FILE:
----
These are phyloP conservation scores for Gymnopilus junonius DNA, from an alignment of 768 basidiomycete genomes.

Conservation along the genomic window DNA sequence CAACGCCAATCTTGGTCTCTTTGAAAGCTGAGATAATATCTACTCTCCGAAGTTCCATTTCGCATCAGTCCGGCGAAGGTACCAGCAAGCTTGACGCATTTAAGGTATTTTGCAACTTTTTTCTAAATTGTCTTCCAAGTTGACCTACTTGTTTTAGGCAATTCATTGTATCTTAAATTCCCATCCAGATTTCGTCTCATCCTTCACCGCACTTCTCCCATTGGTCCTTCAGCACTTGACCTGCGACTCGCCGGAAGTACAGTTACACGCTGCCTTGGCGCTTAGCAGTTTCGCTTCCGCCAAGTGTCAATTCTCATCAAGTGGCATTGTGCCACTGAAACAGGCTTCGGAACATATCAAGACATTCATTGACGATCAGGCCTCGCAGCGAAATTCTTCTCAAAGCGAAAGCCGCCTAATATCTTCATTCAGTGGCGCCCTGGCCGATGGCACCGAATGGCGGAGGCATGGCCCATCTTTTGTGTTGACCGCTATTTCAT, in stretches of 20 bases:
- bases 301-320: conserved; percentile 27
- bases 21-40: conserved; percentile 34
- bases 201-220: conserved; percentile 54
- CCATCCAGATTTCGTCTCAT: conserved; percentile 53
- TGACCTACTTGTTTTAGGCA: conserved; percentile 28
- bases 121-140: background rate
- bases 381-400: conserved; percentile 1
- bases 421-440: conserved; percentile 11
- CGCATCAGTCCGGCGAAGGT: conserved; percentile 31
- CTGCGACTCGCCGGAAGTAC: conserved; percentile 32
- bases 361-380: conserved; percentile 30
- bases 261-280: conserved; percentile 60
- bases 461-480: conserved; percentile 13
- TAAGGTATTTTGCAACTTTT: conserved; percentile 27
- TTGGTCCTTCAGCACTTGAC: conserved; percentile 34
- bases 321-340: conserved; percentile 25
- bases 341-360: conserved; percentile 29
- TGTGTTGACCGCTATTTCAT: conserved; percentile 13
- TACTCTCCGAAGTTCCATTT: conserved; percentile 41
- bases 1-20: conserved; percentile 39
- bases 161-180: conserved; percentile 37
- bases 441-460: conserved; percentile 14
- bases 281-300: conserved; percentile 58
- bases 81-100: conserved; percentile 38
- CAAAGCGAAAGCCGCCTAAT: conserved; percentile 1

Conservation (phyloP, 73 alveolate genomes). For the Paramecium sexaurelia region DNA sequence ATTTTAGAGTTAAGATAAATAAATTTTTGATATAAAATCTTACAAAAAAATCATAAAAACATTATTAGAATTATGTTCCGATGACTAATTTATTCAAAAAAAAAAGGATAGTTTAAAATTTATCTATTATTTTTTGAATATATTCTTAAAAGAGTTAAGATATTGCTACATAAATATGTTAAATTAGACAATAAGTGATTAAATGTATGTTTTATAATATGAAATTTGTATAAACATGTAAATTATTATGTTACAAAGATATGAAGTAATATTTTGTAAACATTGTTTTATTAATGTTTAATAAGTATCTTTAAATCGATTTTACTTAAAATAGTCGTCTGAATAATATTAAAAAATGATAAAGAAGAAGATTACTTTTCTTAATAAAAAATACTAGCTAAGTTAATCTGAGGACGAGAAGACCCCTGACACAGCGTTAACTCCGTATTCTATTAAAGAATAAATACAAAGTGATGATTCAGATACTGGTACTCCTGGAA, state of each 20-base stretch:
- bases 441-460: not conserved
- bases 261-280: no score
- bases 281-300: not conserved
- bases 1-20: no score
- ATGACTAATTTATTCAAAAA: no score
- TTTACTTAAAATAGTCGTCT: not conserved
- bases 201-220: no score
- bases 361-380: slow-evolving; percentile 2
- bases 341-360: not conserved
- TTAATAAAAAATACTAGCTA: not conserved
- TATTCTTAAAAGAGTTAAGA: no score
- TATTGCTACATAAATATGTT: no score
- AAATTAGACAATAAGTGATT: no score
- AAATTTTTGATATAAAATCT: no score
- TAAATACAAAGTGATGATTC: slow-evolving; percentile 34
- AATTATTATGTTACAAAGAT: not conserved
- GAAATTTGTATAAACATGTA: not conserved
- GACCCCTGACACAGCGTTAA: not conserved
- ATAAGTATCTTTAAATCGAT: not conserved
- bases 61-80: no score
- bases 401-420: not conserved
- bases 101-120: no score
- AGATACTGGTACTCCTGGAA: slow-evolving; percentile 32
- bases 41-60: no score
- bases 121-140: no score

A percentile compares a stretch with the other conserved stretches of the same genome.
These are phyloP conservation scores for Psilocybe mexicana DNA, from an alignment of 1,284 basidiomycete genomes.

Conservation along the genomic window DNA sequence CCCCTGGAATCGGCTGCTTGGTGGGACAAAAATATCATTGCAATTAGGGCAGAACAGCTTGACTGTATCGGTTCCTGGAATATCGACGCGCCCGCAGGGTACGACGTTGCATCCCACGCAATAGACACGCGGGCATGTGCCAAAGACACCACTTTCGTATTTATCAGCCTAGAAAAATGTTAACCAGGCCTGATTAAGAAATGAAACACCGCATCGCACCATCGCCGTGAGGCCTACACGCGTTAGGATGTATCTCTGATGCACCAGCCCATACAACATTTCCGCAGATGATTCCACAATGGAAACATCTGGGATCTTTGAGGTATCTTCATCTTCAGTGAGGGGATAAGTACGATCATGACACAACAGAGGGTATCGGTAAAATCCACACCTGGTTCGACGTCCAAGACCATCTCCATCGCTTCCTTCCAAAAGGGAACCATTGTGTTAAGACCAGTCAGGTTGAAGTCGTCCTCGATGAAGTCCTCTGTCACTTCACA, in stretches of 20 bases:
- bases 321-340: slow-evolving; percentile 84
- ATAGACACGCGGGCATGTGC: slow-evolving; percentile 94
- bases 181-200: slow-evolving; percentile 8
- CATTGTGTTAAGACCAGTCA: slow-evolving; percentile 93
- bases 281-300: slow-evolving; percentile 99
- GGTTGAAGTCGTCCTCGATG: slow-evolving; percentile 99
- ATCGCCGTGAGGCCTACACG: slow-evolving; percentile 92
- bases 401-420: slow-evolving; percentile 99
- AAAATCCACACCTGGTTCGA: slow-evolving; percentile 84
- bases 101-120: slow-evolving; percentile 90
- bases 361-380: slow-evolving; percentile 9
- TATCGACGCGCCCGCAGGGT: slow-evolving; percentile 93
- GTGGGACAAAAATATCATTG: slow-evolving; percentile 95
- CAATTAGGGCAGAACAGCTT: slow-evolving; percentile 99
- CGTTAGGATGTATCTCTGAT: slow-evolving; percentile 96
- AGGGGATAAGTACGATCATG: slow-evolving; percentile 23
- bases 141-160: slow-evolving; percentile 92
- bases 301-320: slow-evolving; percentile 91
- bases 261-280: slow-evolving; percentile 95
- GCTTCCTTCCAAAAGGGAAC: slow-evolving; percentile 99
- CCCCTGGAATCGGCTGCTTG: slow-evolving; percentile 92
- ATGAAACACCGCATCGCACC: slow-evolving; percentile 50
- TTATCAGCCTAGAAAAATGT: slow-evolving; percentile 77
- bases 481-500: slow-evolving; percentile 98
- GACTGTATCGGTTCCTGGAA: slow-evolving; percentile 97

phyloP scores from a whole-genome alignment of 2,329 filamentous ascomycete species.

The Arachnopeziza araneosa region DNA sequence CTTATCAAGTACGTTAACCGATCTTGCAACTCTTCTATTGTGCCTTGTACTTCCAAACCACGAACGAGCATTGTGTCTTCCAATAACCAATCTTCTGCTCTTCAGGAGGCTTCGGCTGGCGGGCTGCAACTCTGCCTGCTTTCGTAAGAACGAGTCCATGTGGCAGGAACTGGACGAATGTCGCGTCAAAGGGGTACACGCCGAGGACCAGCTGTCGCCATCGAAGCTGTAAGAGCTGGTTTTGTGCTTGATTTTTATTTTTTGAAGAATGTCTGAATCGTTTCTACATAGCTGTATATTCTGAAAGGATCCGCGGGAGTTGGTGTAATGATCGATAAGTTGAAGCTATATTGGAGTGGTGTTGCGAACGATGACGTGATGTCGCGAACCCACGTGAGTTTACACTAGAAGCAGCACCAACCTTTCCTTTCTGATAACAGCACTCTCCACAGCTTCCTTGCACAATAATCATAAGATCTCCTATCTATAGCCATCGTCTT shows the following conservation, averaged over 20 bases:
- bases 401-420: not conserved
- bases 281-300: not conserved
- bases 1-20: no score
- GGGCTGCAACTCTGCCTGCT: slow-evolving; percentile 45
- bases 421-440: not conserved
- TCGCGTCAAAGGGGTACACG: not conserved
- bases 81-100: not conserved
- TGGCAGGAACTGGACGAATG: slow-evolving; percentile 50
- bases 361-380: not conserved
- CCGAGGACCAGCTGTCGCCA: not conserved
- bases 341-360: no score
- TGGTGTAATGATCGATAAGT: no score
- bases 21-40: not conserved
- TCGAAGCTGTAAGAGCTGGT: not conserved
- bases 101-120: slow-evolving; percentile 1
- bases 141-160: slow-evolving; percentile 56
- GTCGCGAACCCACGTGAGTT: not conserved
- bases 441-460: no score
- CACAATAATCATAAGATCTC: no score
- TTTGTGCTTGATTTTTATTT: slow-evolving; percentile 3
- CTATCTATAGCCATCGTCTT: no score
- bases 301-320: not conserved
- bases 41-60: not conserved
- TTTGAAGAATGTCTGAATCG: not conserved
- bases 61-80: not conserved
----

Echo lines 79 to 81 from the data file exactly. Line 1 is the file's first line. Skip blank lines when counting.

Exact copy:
- TTATCAGCCTAGAAAAATGT: slow-evolving; percentile 77
- bases 481-500: slow-evolving; percentile 98
- GACTGTATCGGTTCCTGGAA: slow-evolving; percentile 97